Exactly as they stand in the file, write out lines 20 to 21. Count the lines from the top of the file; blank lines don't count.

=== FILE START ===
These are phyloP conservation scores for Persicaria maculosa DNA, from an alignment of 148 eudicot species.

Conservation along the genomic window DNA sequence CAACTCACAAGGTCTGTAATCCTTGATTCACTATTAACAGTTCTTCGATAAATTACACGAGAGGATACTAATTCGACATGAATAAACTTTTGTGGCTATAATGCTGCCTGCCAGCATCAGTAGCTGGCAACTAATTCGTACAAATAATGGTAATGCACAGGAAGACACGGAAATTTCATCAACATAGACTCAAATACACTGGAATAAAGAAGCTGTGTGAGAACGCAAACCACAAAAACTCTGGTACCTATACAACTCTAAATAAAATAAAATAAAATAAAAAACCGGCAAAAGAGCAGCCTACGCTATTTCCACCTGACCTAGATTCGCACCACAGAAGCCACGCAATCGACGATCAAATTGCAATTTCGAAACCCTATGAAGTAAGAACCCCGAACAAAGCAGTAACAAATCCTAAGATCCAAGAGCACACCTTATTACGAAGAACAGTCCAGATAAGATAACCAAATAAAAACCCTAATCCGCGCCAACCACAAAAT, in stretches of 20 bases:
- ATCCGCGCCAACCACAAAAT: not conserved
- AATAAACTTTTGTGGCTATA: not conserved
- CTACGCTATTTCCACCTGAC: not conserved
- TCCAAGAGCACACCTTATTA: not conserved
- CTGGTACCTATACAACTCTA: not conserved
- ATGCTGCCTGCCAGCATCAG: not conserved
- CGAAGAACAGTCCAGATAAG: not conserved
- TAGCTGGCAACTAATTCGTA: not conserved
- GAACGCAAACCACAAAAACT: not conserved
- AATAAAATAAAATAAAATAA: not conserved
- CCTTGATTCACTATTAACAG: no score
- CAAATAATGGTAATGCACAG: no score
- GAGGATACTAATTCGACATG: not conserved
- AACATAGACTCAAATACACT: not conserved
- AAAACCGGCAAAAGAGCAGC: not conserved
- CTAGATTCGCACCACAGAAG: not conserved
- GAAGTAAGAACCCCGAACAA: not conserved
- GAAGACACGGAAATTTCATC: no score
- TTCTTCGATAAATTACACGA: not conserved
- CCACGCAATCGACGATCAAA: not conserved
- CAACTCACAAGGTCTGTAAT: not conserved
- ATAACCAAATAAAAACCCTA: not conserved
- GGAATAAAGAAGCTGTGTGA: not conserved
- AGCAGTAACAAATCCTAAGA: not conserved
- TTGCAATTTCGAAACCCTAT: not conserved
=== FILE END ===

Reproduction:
- GAAGACACGGAAATTTCATC: no score
- TTCTTCGATAAATTACACGA: not conserved